Federico Vespignani is an Italian photographer born and raised in Venice. He studied visual arts at IED in Rome, Upon graduation, he begun working as freelance photographer for editorial and corporate clients, among which GEO Magazin, Bloomberg News, The New York Times Lens, Courrier International, Neuen Zrcher Zeitung, Monocle and Inside Over among the others. His Latest works resolve about the relationship between the Individual and his fear, mainly in Central America and Mexico.
Over the last forty years violence has become a part of everyday life in the so-called Northern Triangle, composed of Honduras, El Salvador and Guatemala. Beyond an average murder rate of a war zone, nowadays people are not just being killed, they are also vanishing. Street gangs such as La Mara Salvatrucha (MS13) and other criminal organizations rule over the population by fear: "Ver, oir y callar" (look, listen and shut up) is a motto you see on walls all around these countries, where gangs dictate how people live. Governments’ reaction to the advent of organized crime and violence has been open war, going by a sort of utopian idea of ending violence with violence. In this context the Northern Triangle has witnessed more than decade of systematic use of forced disappearances by criminal groups and law enforcement alike, which has blurred their roles on the field of battle for control. Israel Ticas’ job is to search for those who have disappeared. “The main thing that keeps me doing this is the pain of the families who have lost their loved ones. They are like zombies, their hearts are gone with their sons,” said Mr. Ticas.
The excavation site where the remains of the 20 years old Reina Isabella Sanchez are supposed to be buried. Reina was raped and killed by MS13 gang members for being the girlfriend of a policeman. "She is gone forever, and her mum will never find peace," forensic anthropologist Israel Ticas finally said after two days of searching. El Salvador, Departamento de La Libertad.
Criminologist Israel Ticas works on a clandestine burying site inside a mountain. Ticas has developed a distinct technique for working over crime scenes. He scrutinizes every part of the crime from the abduction to the burial. "Processing all the evidence can be the solution to this kind of violence, to get the right sentence for the criminal, and it also works as a deterrent against further murders," said Mr. Ticas. El Salvador, Departamento De La Libertad.
A latex glove belonging to criminologist Israel Ticas filled with soil from a secret burying site. El Salvador, San Salvador.
Celenia Rivera Ortiz caresses the picture of her son Juan Carlos Rivera, 29, who disappeared in July of 2017. He was a sales adviser for a telecommunication company. Witnesses said that he had entered an MS13-controlled area and never came back. "We are living in a nightmare in this house. At times we hear that someone stops by the door, my daughter thinks that he is here, that he is coming back," said his mother. Honduras, Departamento de Comayagua.
A member of the 18th Street gang plays in Rivera Hernandez, one of the most violent neighborhoods in San Pedro Sula, Honduras’ industrial capital. This group is responsible for hundreds of disappearances in the area. Five groups vie for control of the territory. Honduras, San Pedro Sula.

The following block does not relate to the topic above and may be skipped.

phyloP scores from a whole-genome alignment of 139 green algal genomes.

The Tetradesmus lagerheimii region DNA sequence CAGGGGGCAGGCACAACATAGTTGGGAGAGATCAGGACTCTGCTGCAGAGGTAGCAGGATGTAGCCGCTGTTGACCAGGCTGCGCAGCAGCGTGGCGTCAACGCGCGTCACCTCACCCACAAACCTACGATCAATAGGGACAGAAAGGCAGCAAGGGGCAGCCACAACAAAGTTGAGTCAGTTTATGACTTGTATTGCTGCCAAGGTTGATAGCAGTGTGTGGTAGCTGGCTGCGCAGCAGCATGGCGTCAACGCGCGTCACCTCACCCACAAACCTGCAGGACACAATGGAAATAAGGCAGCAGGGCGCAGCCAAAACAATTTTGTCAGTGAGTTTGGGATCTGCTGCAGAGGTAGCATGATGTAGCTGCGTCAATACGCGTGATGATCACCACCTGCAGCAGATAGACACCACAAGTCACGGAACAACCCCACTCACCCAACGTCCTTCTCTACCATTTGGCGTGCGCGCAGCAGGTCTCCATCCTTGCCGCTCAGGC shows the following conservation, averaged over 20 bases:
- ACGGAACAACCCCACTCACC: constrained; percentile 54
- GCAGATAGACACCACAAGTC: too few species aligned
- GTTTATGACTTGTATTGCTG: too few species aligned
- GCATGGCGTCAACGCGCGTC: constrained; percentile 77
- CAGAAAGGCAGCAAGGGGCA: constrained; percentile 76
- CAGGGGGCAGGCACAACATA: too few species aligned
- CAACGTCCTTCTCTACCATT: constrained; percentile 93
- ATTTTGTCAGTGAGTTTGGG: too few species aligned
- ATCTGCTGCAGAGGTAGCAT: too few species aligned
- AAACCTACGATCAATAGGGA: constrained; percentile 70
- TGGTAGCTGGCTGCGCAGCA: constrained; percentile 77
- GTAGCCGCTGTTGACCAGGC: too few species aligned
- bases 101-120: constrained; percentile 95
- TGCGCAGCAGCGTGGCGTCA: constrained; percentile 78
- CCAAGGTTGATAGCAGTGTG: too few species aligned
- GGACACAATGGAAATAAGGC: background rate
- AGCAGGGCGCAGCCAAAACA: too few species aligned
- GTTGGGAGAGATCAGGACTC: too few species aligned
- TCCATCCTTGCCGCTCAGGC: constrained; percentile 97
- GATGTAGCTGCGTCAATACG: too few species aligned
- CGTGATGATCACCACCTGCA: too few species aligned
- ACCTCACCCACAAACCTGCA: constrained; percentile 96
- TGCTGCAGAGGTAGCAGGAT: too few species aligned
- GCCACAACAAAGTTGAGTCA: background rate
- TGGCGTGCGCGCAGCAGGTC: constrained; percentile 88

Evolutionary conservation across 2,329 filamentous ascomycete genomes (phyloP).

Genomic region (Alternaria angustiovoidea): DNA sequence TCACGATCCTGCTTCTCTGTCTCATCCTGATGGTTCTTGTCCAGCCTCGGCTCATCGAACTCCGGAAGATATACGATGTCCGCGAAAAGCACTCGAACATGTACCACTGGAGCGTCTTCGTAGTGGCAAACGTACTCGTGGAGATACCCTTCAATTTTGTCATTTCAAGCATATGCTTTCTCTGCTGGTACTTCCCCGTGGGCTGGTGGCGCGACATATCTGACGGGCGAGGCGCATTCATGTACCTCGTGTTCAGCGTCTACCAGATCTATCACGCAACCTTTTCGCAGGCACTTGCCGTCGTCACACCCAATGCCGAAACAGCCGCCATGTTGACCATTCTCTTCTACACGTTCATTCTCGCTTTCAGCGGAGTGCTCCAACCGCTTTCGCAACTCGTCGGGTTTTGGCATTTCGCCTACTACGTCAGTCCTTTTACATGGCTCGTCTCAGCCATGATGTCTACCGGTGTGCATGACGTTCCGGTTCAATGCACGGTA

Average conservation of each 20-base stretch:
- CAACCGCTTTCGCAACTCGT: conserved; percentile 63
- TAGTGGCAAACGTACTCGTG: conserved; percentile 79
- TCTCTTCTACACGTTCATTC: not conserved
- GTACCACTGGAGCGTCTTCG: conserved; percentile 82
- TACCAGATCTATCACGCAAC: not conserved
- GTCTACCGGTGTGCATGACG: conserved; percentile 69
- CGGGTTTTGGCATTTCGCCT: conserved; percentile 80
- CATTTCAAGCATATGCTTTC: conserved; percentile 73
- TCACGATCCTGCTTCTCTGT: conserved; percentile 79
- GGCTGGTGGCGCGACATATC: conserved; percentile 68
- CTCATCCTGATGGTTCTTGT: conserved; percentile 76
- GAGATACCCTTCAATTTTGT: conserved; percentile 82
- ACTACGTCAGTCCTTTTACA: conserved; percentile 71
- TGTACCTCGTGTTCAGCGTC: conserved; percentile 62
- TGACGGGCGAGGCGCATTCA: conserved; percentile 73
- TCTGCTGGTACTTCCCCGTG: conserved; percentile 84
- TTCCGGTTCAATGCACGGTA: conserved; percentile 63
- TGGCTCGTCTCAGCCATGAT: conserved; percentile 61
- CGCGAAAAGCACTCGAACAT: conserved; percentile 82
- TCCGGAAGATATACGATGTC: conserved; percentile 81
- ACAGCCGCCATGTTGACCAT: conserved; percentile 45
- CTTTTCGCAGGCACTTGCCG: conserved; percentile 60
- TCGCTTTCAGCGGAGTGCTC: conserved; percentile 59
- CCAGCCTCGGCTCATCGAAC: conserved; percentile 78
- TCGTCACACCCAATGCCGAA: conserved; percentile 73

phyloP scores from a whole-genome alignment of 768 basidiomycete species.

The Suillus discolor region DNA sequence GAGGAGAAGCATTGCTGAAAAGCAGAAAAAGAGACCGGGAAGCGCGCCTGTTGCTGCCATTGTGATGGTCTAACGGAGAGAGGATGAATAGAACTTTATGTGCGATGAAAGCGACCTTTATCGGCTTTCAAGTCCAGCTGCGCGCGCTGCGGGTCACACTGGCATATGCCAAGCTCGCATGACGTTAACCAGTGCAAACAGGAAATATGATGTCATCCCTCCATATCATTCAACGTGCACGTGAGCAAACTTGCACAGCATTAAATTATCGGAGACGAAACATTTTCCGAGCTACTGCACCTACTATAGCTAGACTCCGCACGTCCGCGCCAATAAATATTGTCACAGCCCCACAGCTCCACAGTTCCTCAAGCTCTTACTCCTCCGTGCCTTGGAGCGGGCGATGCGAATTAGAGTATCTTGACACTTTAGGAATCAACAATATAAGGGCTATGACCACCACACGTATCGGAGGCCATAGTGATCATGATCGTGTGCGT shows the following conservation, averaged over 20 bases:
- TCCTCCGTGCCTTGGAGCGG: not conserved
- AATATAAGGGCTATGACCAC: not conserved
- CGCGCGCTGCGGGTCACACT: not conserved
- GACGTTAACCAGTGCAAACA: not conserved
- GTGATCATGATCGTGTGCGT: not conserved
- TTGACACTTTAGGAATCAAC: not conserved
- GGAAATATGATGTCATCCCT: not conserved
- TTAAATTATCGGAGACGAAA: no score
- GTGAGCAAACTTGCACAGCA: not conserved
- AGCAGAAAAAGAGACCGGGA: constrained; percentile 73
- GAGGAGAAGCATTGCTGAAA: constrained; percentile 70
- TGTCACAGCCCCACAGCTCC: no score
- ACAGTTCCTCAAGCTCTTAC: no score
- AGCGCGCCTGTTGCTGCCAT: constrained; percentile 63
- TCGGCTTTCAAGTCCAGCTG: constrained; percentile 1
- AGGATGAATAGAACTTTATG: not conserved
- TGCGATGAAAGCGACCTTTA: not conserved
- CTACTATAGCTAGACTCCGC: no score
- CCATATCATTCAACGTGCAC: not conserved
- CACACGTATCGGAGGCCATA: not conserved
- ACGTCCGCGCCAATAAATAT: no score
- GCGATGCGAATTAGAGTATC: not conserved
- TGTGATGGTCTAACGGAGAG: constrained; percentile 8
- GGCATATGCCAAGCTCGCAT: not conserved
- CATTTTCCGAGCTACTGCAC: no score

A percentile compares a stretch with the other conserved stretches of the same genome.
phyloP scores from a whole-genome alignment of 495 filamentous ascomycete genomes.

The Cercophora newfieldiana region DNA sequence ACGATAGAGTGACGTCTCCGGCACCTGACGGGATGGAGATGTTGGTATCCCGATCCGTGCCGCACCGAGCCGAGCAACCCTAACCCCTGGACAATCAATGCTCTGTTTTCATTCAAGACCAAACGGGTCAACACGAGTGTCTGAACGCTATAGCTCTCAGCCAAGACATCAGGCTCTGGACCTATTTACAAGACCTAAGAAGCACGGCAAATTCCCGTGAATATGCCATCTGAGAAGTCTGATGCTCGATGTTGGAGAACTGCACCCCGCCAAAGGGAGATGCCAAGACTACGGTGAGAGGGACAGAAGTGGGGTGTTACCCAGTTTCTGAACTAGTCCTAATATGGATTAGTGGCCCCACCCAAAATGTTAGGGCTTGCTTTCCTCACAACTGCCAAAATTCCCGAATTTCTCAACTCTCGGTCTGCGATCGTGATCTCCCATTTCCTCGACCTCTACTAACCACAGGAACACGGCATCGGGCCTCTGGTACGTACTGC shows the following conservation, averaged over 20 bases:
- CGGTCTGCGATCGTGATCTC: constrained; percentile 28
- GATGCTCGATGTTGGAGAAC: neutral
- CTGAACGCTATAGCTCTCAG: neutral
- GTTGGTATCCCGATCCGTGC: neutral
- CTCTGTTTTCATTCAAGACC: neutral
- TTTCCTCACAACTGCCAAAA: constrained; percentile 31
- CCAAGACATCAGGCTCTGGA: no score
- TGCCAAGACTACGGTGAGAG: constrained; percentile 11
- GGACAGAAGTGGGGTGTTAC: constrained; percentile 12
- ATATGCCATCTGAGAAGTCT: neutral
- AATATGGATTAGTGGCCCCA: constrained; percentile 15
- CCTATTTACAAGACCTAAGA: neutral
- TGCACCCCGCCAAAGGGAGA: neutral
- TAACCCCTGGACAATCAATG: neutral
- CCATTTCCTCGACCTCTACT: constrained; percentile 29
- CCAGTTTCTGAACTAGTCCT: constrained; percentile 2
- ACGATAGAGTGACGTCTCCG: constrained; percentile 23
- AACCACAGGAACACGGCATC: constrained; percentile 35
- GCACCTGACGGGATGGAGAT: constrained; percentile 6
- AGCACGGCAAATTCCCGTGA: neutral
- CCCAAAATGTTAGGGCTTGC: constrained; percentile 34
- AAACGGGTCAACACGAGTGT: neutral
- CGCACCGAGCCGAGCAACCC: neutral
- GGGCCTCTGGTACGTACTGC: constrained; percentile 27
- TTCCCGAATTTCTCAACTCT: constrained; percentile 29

A homemade gun, known as a "trabuco," found in a hidden grave. It fires a single 12 mm bullet, which has a devastating power at close range. El Salvador, San Salvador.
Cledy Lorena Call Cumes, 31. Her husband, Luis Gilberto Tan, disappeared in October 2011. A paramilitary group called "Los Encapuchados de Panajachel" (The Hooded) is suspected of the crime. Guatemala, Atitlan Lake.
Salvadorian Special Forces (FES) conducting an operation in MS13-controlled territory on the outskirts of San Salvador, where a hidden burying site was found. El Salvador, Departamento De San Salvador.
Mara Del Carmen Baron poses outside her house from where, in January of 2016, a team of four men in police uniform kidnapped her 29 year-old daughter, Carmen Maria Baron. After five months of searching, the DIC (Criminal Investigation Division) told her they had closed the case for lack of evidence. "Today I'm scared when I leave home, and I've stopped looking for her. I need to protect my son." Honduras, Tegucigalpa.
Members of the DPI Police Squad looking for evidence in an area used as a hidden burying site by the 18th Street Gang. The bodies of four girls have been found here. Honduras, El Lolo de Comayaguela.
Marvin a 17 year-old boy from El Salvador. He is an MS13 member. Los Zeta, a Mexican cartel, recruited him as a hitman and later tried to kill him. He is now hiding in Guatemala. Guatemala, undisclosed location.
A personal diary of forensic anthropologist and criminologist Israel Ticas. In the course of his career Mr. Ticas has discovered more three hundred hidden graves. Now he lives in mortal danger, because MS13 and 18th Street Gang have threatened to kill him. El Salvador, San Salvador.
Cinthia Lainez, 29, hugs her 13 year-old daughter, Michelle Lainez. Michelle has been kidnapped and disappeared for ten days. She was released in a rural area thanks to the struggle of her mother who had made various public appearances on local media. Michelle had fallen victim to child sex trafficking. Honduras, Juticalpa.
Sildy Gomez Lima, 29, is a Guatemalan activist who is investigating cases of child trafficking cases related to the death of 40 children at Hogar Seguro Virgen de la Asuncion in Guatemala City. Guatemala, Jalapa.
Clothes that belonged to a man killed by his stepson, an MS-13 member and a protected witness. Maras or Pandillas tend to move remains to different sites to mislead authorities. El Salvador, Departamento De La Libertad.